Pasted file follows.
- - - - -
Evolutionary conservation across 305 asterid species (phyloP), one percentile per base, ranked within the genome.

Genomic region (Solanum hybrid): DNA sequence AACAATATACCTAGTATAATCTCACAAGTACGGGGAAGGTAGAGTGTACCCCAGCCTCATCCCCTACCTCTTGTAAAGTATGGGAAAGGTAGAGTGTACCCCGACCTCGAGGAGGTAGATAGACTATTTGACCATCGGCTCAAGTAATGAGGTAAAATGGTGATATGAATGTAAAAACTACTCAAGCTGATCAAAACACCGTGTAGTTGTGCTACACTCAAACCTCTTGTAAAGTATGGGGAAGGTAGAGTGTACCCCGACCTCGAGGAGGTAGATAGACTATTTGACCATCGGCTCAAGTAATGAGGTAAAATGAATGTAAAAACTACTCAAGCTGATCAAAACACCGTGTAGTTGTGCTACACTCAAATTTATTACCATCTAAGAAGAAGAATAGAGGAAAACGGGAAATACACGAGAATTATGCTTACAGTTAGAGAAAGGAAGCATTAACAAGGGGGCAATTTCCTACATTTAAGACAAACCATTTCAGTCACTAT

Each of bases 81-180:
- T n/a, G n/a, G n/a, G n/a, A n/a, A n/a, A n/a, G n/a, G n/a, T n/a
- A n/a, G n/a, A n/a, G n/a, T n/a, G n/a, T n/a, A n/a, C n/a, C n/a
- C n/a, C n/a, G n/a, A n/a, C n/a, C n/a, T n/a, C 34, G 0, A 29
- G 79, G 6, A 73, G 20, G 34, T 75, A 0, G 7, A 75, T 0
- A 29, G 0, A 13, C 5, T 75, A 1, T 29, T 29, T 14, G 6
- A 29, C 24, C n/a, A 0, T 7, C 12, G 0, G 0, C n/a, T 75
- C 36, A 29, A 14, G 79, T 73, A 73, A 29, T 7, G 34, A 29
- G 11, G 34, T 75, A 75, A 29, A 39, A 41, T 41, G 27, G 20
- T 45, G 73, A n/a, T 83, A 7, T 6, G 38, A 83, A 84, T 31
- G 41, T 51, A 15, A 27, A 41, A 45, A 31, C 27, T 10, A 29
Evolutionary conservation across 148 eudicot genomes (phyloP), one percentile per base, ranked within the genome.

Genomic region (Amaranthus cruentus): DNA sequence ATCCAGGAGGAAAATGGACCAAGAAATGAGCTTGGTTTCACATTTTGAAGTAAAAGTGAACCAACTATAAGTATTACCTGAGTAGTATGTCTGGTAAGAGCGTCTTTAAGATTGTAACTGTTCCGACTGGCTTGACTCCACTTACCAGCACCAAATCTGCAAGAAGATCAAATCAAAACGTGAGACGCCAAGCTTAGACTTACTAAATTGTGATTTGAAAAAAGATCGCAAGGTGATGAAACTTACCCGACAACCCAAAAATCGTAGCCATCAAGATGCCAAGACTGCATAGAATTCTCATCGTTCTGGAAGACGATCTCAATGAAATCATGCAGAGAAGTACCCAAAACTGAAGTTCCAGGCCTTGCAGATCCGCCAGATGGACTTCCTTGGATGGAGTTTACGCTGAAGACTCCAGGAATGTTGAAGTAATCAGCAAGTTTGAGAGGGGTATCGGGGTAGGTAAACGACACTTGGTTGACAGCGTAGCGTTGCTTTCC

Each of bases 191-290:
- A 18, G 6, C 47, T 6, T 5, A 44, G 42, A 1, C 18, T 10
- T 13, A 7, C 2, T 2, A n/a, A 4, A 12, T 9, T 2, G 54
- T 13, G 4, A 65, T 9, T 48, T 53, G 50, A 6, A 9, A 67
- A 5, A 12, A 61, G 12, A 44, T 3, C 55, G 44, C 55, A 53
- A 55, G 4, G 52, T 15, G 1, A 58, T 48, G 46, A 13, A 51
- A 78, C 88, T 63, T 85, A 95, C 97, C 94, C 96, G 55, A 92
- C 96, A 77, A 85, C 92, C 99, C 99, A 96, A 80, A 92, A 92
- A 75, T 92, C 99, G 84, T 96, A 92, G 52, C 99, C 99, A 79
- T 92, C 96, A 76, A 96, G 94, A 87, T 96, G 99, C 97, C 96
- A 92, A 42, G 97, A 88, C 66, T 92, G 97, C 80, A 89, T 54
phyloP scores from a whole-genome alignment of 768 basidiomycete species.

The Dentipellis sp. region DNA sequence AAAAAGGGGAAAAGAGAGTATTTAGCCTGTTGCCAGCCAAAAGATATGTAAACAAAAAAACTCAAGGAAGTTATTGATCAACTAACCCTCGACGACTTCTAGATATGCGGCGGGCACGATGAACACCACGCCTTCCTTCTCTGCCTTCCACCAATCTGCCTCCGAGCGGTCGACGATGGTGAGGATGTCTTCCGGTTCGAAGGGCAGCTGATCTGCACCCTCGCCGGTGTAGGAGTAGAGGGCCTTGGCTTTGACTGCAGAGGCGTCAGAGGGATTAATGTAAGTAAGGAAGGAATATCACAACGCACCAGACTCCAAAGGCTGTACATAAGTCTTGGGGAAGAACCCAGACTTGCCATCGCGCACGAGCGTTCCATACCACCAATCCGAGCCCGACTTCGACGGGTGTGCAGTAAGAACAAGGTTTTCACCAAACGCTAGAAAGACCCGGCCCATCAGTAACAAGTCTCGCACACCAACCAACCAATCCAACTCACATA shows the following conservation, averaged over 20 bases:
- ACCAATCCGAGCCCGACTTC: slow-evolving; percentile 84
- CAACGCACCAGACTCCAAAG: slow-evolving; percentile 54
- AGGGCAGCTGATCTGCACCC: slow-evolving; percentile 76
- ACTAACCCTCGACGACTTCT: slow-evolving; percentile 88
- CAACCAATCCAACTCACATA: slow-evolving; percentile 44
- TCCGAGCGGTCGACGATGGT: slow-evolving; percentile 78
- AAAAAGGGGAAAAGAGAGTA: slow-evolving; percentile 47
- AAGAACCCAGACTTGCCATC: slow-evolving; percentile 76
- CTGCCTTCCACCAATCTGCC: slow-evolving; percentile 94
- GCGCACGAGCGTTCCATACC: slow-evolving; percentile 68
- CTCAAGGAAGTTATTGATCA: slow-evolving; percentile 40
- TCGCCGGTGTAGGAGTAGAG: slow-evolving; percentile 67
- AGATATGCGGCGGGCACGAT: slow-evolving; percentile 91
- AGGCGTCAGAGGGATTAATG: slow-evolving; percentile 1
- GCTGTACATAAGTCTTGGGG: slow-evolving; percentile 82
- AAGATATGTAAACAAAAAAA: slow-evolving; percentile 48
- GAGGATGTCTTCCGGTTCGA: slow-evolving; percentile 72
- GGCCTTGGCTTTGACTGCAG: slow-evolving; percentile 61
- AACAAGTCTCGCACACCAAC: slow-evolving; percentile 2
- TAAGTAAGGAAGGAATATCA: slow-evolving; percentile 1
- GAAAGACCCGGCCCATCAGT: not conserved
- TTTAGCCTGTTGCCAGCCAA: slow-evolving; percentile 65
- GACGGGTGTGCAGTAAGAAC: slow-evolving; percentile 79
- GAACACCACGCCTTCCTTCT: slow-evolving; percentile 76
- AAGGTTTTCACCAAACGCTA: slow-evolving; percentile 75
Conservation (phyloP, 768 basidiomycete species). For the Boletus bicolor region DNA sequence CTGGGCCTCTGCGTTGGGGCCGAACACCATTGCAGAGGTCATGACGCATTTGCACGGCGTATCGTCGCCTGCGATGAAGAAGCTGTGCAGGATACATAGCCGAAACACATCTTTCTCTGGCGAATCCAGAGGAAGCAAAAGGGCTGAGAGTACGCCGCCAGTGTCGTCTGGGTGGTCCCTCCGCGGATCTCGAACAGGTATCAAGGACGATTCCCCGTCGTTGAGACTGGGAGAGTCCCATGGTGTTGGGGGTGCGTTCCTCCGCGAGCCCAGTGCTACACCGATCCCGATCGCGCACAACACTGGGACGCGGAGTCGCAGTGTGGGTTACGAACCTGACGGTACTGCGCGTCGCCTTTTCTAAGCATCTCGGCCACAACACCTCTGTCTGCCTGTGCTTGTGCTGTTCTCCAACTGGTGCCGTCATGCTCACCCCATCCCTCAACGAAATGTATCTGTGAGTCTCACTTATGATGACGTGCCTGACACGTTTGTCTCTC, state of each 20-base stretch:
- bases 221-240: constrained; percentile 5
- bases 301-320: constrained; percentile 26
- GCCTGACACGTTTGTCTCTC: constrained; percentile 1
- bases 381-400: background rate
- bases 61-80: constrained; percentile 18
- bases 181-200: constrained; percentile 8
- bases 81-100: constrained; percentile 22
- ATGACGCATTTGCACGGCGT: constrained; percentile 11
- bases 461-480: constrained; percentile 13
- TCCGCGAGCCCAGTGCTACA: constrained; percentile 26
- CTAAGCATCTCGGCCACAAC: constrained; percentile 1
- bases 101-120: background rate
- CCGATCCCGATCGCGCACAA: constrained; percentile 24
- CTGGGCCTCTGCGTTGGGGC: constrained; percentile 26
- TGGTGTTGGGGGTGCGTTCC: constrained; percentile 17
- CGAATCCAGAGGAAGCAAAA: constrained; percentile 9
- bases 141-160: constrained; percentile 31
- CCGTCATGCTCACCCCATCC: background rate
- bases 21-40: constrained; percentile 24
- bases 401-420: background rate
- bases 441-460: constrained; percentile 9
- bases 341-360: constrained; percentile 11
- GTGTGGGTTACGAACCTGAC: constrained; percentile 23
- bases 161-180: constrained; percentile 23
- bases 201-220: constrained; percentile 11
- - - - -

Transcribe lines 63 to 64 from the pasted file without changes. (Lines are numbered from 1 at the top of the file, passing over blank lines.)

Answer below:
- bases 461-480: constrained; percentile 13
- TCCGCGAGCCCAGTGCTACA: constrained; percentile 26